Sometimes life has a way of hitting you on the side of the head, and this September did that to me, with two albums hitting store shelves that were simply begging for my (and consequently, your) attention. If you were looking forward to the second part of my series on William Parker (and there may be 1 or 2 of you out there) have no fear! We’ll get back to Parker in November.

read more…

The Jazz File: William Parker, Part 1: A One and a Two…

The Jazz File: William Parker, Part 1: A One and a Two…

William Parker is one of the strongest personalities in avant-garde jazz today, both musically and otherwise. Having spent the ‘80s as bass player in Cecil Taylor’s groups, in the early ‘90s he settled down in New York, where he catalyzed the Improvisers Collective: a group of some of the Lower East Side’s most adventurous musicians. Parker has recorded with nearly all its members in various settings, and the Collective later spawned the Vision Festival, now in its 11th year, and one of the largest jazz festivals in the world that operates without major corporate funding.

Parker has led far too many dates to do a comprehensive list of his recordings, and too many of those are great to compile any kind of a “best of”. I’m taking this month and next to dig into four albums: a solo and a duet performance this month, a trio and a quartet in October. read more…

Jazz File: A Short Stack of Cheskys for Summer

Jazz File: A Short Stack of Cheskys for Summer

Summer is the time of year we seem to switch off certain parts of our brains. It doesn’t matter how high our cultural brows may be during the rest of the year…during the summer Stephanie Plum novels top bestseller lists, America tunes in to find out of it’s really “Got Talent”, and the internet goes abuzz over a movie called “Snakes on a Plane”. And why not? We’re on vacation, or at least enjoying ourselves outdoors more than usual, and as stimulating as “real” art can be, sometimes it’s just too much work.

I had in mind this month to review a bank of recordings from one of the most influential avant-garde jazz musicians alive today, someone whose albums have been spending a lot of time in my system over the past few months. But lo and behold, a record club I belong to started clearing out their entire remaining Chesky Records catalog for a mere two bucks each. I picked up three discs by trumpet & flugelhorn extraordinaire Clark Terry, and a bossa nova date by Brazilian singer/guitarist Rosa Passos and bassist Ron Carter. For less than a single Hamilton plus shipping, the sound of my summer changed instantly. Knotty? Complex? Challenging? Nope. Not even particularly innovative, by today’s standards. But some fine music to be sure, and the bottom line for summer listening: a whole lot of fun. read more…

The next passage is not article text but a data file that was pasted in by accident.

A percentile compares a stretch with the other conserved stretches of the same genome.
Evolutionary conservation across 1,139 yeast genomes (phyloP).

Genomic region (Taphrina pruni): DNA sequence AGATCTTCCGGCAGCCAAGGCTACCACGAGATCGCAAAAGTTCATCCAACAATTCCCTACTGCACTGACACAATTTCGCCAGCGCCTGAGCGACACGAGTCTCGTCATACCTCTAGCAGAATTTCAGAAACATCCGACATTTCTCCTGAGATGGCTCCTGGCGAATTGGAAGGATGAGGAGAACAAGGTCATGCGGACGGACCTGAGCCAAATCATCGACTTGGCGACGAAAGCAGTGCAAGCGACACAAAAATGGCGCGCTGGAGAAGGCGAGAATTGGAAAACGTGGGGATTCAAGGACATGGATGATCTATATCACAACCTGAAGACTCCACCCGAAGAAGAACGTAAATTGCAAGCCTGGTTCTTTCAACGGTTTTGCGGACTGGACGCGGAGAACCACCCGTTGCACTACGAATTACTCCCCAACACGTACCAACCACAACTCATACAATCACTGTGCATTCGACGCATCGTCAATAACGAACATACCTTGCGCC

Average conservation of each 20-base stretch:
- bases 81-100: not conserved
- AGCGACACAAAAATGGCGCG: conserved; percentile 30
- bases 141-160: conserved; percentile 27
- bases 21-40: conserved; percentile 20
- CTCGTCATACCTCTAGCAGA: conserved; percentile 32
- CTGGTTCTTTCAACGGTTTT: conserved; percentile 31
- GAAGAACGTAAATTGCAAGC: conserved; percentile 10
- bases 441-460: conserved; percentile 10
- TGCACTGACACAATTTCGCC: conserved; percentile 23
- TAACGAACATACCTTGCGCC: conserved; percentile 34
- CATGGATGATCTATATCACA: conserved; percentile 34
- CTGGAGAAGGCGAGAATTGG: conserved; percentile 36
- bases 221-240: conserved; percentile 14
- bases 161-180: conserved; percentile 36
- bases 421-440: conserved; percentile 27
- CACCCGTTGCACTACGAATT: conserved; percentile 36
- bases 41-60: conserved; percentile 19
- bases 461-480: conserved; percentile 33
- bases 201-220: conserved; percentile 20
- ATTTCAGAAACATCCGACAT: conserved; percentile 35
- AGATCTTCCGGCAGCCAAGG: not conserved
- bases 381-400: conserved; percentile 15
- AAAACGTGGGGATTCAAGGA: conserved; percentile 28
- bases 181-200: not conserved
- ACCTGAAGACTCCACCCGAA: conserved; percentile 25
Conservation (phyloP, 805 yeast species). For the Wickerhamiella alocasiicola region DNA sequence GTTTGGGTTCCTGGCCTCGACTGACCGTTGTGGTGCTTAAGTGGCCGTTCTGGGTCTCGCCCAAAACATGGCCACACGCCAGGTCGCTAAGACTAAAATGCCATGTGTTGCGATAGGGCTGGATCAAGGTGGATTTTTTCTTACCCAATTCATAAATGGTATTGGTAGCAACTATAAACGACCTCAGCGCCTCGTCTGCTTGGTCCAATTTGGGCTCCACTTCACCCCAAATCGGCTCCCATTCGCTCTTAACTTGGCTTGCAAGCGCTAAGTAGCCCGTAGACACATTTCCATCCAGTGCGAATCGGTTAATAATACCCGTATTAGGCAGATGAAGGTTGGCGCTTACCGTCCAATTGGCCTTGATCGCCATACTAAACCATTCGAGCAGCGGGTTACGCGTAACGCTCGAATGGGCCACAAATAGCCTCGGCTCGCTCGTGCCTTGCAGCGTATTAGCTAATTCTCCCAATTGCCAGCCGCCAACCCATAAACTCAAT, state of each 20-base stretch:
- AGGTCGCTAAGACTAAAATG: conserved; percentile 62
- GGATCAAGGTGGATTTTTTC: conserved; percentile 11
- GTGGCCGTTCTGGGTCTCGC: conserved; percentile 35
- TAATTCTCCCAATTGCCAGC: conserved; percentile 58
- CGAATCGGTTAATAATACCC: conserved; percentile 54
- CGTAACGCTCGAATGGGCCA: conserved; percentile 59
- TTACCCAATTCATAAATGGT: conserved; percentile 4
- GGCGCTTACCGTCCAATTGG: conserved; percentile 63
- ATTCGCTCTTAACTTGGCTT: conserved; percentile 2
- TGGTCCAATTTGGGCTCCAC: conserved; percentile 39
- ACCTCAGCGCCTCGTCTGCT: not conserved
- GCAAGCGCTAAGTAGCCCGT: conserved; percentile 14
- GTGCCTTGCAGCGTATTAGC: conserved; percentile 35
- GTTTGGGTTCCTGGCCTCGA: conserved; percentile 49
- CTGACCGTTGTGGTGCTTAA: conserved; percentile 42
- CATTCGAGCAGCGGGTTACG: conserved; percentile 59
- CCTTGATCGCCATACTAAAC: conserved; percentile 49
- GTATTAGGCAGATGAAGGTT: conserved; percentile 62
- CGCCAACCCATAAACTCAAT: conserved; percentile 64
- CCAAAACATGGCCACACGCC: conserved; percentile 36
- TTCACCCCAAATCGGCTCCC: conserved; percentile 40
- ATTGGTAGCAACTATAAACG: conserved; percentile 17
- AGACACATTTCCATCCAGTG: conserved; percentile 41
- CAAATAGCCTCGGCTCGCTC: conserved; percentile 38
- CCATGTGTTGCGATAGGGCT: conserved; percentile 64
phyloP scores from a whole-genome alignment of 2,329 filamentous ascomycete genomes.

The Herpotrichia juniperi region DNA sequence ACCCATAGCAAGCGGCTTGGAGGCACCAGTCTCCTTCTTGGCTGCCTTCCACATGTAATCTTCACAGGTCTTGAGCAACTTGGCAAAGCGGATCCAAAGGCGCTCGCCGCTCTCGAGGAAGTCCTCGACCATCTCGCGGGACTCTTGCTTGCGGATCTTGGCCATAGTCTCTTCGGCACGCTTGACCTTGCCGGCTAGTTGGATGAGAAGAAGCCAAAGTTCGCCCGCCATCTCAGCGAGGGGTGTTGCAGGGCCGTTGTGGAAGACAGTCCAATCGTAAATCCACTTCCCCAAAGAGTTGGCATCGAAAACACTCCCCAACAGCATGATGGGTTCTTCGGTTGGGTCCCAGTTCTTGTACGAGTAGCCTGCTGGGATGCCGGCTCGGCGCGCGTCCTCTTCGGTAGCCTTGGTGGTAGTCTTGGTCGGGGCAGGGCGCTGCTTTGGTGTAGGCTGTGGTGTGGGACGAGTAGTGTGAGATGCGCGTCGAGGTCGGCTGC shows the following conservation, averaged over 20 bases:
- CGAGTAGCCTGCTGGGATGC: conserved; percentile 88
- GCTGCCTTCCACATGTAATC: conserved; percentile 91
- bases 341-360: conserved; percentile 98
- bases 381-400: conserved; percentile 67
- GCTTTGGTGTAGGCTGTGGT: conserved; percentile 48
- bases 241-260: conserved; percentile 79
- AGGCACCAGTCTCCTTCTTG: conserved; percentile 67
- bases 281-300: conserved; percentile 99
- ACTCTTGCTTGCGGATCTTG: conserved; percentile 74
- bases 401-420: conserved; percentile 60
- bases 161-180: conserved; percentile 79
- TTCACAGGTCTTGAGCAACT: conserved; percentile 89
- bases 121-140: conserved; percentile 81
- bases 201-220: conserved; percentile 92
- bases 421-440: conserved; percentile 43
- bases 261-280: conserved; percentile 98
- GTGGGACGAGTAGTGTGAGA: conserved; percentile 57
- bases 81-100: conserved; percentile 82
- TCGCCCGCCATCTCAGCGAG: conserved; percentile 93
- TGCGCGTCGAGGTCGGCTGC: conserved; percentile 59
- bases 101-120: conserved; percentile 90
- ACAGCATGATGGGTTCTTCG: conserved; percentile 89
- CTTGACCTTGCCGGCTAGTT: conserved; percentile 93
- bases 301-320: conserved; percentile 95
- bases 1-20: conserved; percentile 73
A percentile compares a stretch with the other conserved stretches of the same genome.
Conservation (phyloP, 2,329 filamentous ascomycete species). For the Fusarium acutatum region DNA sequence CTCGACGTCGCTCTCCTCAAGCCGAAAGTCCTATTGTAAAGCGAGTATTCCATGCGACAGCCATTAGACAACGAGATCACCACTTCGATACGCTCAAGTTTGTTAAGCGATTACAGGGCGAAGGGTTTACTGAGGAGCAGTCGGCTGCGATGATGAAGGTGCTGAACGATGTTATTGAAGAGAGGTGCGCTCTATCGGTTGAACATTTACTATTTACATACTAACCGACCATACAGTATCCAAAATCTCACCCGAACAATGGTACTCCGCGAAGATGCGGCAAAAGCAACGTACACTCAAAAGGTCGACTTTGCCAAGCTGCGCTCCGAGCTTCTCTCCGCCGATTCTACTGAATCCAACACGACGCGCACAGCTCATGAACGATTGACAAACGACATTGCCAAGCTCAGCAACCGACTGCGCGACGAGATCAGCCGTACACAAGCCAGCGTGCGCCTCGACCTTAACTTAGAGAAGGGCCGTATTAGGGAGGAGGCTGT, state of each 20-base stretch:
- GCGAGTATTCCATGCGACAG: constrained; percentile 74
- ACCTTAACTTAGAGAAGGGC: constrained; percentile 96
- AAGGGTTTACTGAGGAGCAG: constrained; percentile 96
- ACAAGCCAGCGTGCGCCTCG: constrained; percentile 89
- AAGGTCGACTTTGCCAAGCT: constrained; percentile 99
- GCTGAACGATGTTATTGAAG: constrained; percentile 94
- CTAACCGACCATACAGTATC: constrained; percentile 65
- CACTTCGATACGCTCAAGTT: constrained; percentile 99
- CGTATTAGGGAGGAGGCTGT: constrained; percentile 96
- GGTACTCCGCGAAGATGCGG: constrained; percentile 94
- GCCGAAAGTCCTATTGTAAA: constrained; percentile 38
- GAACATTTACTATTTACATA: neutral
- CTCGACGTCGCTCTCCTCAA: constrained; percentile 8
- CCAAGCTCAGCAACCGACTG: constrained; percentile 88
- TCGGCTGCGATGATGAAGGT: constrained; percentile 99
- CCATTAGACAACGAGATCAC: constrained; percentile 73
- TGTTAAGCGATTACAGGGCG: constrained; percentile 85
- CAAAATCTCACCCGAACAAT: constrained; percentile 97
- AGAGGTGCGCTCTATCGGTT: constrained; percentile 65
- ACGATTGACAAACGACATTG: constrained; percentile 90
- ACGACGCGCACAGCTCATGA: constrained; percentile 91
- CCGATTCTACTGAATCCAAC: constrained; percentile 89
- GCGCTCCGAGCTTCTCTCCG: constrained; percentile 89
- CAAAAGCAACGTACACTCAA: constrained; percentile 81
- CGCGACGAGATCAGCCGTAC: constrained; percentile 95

Jazz File: The Elder Redman (Dewey Redman)

Jazz File: The Elder Redman (Dewey Redman)

There is an enormous amount of talent in the jazz world, sadly the vast majority of it goes unrecognized in the U.S. Take the subject of this month’s reviews, Dewey Redman. Virtually unknown outside of jazz circles, in fact many jazz fans (myself included) may have never heard of him if it wasn’t for the fact that his son, Joshua Redman, is one of the biggest-selling jazz artists of all time.

Dewey Redman has always been a more audacious risk-taker than his son. A pioneer of the avant-garde tenor sax, the artists on whose records Redman has guested could make up something of a “who’s who” of late 20th century jazz: Ornette Coleman in the ‘60s, Keith Jarrett’s “American Quartet” in the ‘70s, Charlie Haden’s Liberation Orchestra, Pat Metheny’s 80/81 band, Randy Weston, etc., but his own recordings remain relatively obscure. Despite his frequent forays into the extreme fringes of jazz, the root of his playing has always been the big, brusque Texas tenor sound he’s honed since his days growing up in Ft. Worth (where he played in the I.M. Terrell High School marching band alongside his future employer, Ornette Coleman). Redman has developed a few other sonic trademarks over the years, including playing the musette (actually a Chinese suona: a small, double reed horn with a brash, bright tone) and a technique for speaking through his saxophone.

While many articles could be written to describe his playing as a sideman, this month we focus on his dates as a leader. Picking which albums to leave out of a survey like this is often harder than deciding which to include, but I feel the recordings below best illustrate the more enduring aspects of his unique approach. read more…